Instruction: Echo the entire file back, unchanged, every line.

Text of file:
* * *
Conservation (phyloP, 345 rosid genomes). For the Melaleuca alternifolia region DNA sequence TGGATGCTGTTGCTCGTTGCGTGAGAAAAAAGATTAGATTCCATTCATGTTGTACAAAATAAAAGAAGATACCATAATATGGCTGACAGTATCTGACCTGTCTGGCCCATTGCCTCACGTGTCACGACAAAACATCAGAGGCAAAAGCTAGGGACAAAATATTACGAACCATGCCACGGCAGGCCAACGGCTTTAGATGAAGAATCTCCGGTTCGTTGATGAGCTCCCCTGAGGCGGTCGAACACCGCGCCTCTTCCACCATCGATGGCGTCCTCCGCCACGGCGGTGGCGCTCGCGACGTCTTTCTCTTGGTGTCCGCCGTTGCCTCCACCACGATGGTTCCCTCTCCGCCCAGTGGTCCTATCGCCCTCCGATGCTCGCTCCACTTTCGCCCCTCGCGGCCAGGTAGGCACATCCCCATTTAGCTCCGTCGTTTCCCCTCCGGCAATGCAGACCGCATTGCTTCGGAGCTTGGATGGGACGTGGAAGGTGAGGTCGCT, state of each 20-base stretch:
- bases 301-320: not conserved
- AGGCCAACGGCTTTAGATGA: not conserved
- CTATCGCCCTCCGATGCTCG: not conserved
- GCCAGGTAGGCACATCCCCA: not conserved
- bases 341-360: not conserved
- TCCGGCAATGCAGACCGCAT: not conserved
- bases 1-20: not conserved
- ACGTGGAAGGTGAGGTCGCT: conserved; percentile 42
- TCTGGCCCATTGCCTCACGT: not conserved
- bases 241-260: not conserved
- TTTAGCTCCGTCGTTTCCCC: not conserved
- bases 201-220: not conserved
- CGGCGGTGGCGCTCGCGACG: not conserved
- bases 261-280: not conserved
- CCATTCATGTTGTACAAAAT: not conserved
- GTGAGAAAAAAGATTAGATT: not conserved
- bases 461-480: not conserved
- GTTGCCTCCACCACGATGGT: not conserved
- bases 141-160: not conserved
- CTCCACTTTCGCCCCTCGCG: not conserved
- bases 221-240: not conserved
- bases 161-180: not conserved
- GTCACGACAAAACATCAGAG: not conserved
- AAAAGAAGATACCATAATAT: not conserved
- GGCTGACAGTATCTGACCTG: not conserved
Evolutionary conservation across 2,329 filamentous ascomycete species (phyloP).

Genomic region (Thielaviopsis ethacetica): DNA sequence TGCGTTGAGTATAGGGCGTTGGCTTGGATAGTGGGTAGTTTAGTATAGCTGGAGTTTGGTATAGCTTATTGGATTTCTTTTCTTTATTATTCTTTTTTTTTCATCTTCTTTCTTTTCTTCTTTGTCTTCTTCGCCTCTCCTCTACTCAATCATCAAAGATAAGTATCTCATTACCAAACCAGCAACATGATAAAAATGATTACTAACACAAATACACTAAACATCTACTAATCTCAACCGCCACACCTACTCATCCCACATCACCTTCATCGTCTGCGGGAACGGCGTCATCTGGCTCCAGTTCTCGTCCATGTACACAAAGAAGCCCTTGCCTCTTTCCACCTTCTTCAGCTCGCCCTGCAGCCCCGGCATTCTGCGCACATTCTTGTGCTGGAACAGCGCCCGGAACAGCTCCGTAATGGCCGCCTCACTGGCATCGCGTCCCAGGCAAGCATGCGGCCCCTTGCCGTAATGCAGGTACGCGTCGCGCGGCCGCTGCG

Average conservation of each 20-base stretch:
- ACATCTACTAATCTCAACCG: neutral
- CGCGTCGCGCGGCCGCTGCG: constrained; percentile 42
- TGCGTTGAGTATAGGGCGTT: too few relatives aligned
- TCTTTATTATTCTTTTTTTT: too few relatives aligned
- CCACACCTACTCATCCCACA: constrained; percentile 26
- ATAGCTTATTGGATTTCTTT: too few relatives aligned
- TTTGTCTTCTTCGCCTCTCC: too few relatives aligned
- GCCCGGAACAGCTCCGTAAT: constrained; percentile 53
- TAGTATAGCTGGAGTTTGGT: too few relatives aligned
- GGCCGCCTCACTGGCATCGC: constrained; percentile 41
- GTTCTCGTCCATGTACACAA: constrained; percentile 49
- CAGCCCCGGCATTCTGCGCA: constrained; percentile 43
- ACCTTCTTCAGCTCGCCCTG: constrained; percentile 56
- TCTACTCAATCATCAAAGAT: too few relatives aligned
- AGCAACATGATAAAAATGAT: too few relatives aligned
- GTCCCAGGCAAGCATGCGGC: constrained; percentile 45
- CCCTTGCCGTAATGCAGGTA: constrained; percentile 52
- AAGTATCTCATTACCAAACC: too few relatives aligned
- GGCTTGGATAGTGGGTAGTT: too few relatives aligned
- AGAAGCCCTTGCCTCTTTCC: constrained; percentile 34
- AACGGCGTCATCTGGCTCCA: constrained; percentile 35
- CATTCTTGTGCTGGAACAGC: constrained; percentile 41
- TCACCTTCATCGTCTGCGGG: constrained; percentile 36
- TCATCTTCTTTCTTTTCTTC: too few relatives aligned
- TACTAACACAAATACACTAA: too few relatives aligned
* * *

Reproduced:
Conservation (phyloP, 345 rosid genomes). For the Melaleuca alternifolia region DNA sequence TGGATGCTGTTGCTCGTTGCGTGAGAAAAAAGATTAGATTCCATTCATGTTGTACAAAATAAAAGAAGATACCATAATATGGCTGACAGTATCTGACCTGTCTGGCCCATTGCCTCACGTGTCACGACAAAACATCAGAGGCAAAAGCTAGGGACAAAATATTACGAACCATGCCACGGCAGGCCAACGGCTTTAGATGAAGAATCTCCGGTTCGTTGATGAGCTCCCCTGAGGCGGTCGAACACCGCGCCTCTTCCACCATCGATGGCGTCCTCCGCCACGGCGGTGGCGCTCGCGACGTCTTTCTCTTGGTGTCCGCCGTTGCCTCCACCACGATGGTTCCCTCTCCGCCCAGTGGTCCTATCGCCCTCCGATGCTCGCTCCACTTTCGCCCCTCGCGGCCAGGTAGGCACATCCCCATTTAGCTCCGTCGTTTCCCCTCCGGCAATGCAGACCGCATTGCTTCGGAGCTTGGATGGGACGTGGAAGGTGAGGTCGCT, state of each 20-base stretch:
- bases 301-320: not conserved
- AGGCCAACGGCTTTAGATGA: not conserved
- CTATCGCCCTCCGATGCTCG: not conserved
- GCCAGGTAGGCACATCCCCA: not conserved
- bases 341-360: not conserved
- TCCGGCAATGCAGACCGCAT: not conserved
- bases 1-20: not conserved
- ACGTGGAAGGTGAGGTCGCT: conserved; percentile 42
- TCTGGCCCATTGCCTCACGT: not conserved
- bases 241-260: not conserved
- TTTAGCTCCGTCGTTTCCCC: not conserved
- bases 201-220: not conserved
- CGGCGGTGGCGCTCGCGACG: not conserved
- bases 261-280: not conserved
- CCATTCATGTTGTACAAAAT: not conserved
- GTGAGAAAAAAGATTAGATT: not conserved
- bases 461-480: not conserved
- GTTGCCTCCACCACGATGGT: not conserved
- bases 141-160: not conserved
- CTCCACTTTCGCCCCTCGCG: not conserved
- bases 221-240: not conserved
- bases 161-180: not conserved
- GTCACGACAAAACATCAGAG: not conserved
- AAAAGAAGATACCATAATAT: not conserved
- GGCTGACAGTATCTGACCTG: not conserved
Evolutionary conservation across 2,329 filamentous ascomycete species (phyloP).

Genomic region (Thielaviopsis ethacetica): DNA sequence TGCGTTGAGTATAGGGCGTTGGCTTGGATAGTGGGTAGTTTAGTATAGCTGGAGTTTGGTATAGCTTATTGGATTTCTTTTCTTTATTATTCTTTTTTTTTCATCTTCTTTCTTTTCTTCTTTGTCTTCTTCGCCTCTCCTCTACTCAATCATCAAAGATAAGTATCTCATTACCAAACCAGCAACATGATAAAAATGATTACTAACACAAATACACTAAACATCTACTAATCTCAACCGCCACACCTACTCATCCCACATCACCTTCATCGTCTGCGGGAACGGCGTCATCTGGCTCCAGTTCTCGTCCATGTACACAAAGAAGCCCTTGCCTCTTTCCACCTTCTTCAGCTCGCCCTGCAGCCCCGGCATTCTGCGCACATTCTTGTGCTGGAACAGCGCCCGGAACAGCTCCGTAATGGCCGCCTCACTGGCATCGCGTCCCAGGCAAGCATGCGGCCCCTTGCCGTAATGCAGGTACGCGTCGCGCGGCCGCTGCG

Average conservation of each 20-base stretch:
- ACATCTACTAATCTCAACCG: neutral
- CGCGTCGCGCGGCCGCTGCG: constrained; percentile 42
- TGCGTTGAGTATAGGGCGTT: too few relatives aligned
- TCTTTATTATTCTTTTTTTT: too few relatives aligned
- CCACACCTACTCATCCCACA: constrained; percentile 26
- ATAGCTTATTGGATTTCTTT: too few relatives aligned
- TTTGTCTTCTTCGCCTCTCC: too few relatives aligned
- GCCCGGAACAGCTCCGTAAT: constrained; percentile 53
- TAGTATAGCTGGAGTTTGGT: too few relatives aligned
- GGCCGCCTCACTGGCATCGC: constrained; percentile 41
- GTTCTCGTCCATGTACACAA: constrained; percentile 49
- CAGCCCCGGCATTCTGCGCA: constrained; percentile 43
- ACCTTCTTCAGCTCGCCCTG: constrained; percentile 56
- TCTACTCAATCATCAAAGAT: too few relatives aligned
- AGCAACATGATAAAAATGAT: too few relatives aligned
- GTCCCAGGCAAGCATGCGGC: constrained; percentile 45
- CCCTTGCCGTAATGCAGGTA: constrained; percentile 52
- AAGTATCTCATTACCAAACC: too few relatives aligned
- GGCTTGGATAGTGGGTAGTT: too few relatives aligned
- AGAAGCCCTTGCCTCTTTCC: constrained; percentile 34
- AACGGCGTCATCTGGCTCCA: constrained; percentile 35
- CATTCTTGTGCTGGAACAGC: constrained; percentile 41
- TCACCTTCATCGTCTGCGGG: constrained; percentile 36
- TCATCTTCTTTCTTTTCTTC: too few relatives aligned
- TACTAACACAAATACACTAA: too few relatives aligned